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    Excavating Modernity: The Roman Past in Fascist Italy (Hardback) By (author) Joshua Arthurs

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    DescriptionThe cultural and material legacies of the Roman Republic and Empire in evidence throughout Rome have made it the "Eternal City." Too often, however, this patrimony has caused Rome to be seen as static and antique, insulated from the transformations of the modern world. In Excavating Modernity, Joshua Arthurs dramatically revises this perception, arguing that as both place and idea, Rome was strongly shaped by a radical vision of modernity imposed by Mussolini's regime between the two world wars.Italian Fascism s appropriation of the Roman past the idea of Rome, or romanita encapsulated the Fascist virtues of discipline, hierarchy, and order; the Fascist new man was modeled on the Roman legionary, the epitome of the virile citizen-soldier. This vision of modernity also transcended Italy s borders, with the Roman Empire providing a foundation for Fascism s own vision of Mediterranean domination and a European New Order. At the same time, romanita also served as a vocabulary of anxiety about modernity. Fears of population decline, racial degeneration and revolution were mapped onto the barbarian invasions and the fall of Rome. Offering a critical assessment of romanita and its effects, Arthurs explores the ways in which academics, officials, and ideologues approached Rome not as a site of distant glories but as a blueprint for contemporary life, a source of dynamic values to shape the present and future. "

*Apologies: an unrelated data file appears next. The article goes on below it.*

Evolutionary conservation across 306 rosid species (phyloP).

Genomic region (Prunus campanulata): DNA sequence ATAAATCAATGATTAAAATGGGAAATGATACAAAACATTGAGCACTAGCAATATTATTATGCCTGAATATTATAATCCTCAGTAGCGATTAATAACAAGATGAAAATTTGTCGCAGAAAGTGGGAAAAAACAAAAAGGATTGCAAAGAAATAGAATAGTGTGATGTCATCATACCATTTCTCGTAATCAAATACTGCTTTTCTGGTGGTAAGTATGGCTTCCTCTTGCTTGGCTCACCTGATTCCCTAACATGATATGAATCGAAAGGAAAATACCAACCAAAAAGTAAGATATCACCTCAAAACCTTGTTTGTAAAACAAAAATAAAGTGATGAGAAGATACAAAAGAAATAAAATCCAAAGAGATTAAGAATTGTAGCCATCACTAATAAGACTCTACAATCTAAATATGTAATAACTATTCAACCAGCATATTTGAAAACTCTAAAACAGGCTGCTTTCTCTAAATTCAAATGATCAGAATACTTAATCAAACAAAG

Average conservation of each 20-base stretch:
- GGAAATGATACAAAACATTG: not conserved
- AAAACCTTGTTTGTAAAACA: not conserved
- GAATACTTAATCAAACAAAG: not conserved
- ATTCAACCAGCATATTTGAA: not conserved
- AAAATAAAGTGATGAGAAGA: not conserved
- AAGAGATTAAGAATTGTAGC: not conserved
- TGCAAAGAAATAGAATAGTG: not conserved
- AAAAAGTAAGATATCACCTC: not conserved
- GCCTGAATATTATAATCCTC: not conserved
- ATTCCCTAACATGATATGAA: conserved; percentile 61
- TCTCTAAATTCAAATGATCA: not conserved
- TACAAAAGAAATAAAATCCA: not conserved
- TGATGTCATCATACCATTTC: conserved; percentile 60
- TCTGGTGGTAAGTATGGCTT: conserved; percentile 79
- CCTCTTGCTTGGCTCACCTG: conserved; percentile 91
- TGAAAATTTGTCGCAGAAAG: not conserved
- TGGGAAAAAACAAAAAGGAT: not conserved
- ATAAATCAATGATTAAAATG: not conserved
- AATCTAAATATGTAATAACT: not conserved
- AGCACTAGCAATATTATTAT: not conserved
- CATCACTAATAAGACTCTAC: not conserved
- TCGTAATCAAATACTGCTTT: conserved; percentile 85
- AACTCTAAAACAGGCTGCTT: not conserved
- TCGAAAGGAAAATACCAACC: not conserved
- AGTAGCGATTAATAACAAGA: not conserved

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  • Full bibliographic data for Excavating Modernity

    Title
    Excavating Modernity
    Subtitle
    The Roman Past in Fascist Italy
    Authors and contributors
    By (author) Joshua Arthurs
    Physical properties
    Format: Hardback
    Number of pages: 232
    Width: 152 mm
    Height: 236 mm
    Thickness: 23 mm
    Weight: 499 g
    Language
    English
    ISBN
    ISBN 13: 9780801449987
    ISBN 10: 0801449987
    Classifications

    B&T Book Type: NF
    Nielsen BookScan Product Class 3: T5.2
    BIC E4L: HIS
    BIC geographical qualifier V2: 1DST
    BIC subject category V2: HBJD
    BIC time period qualifier V2: 3JJG
    B&T Modifier: Region of Publication: 01
    B&T Modifier: Subject Development: 01
    B&T Modifier: Geographic Designator: 05
    Libri: I-HP
    Ingram Theme: CULT/ITALY
    Ingram Subject Code: HP
    Ingram Theme: CHRN/LATE18
    B&T General Subject: 431
    BISAC V2.8: SOC003000
    Ingram Theme: CHRN/ANCIEN, CHRN/ERLY20
    B&T Modifier: Geographic Designator: 22
    Warengruppen-Systematik des deutschen Buchhandels: 15540
    BISAC V2.8: HIS002020
    B&T Modifier: Academic Level: 02
    BISAC V2.8: HIS020000
    B&T Merchandise Category: UP
    BISAC V2.8: POL042030
    BIC subject category V2: 1DST, 3JJG
    LC subject heading: , , , ,
    DC23: 930.1093
    DC22: 930.1093
    LC classification: CC101.I8 A78 2012
    LC subject heading: , ,
    BISAC region code: 1.5.3.0.0.0.0
    Thema V1.0: NK, NHD, NHDA, JPHX
    Illustrations note
    16, 13 black & white halftones, 3 tables
    Publisher
    Cornell University Press
    Imprint name
    Cornell University Press
    Publication date
    31 July 2012
    Publication City/Country
    Ithaca
    Review quote
    "That Italian fascism would adopt Rome as a fundamental part of its ideology, though it seems obvious now, was not a given at the start of the movement. As Joshua Arthurs notes, Rome was associated with the decadent liberal state and with the Catholic Church. Fascism, in contrast, meant modernity and dynamism.... Arthurs has given us an excellent, concise summary of what Rome meant to fascism. It is a valuable guide to scholars and to general readers." Alexander De Grand, The Historian(Spring 2014)"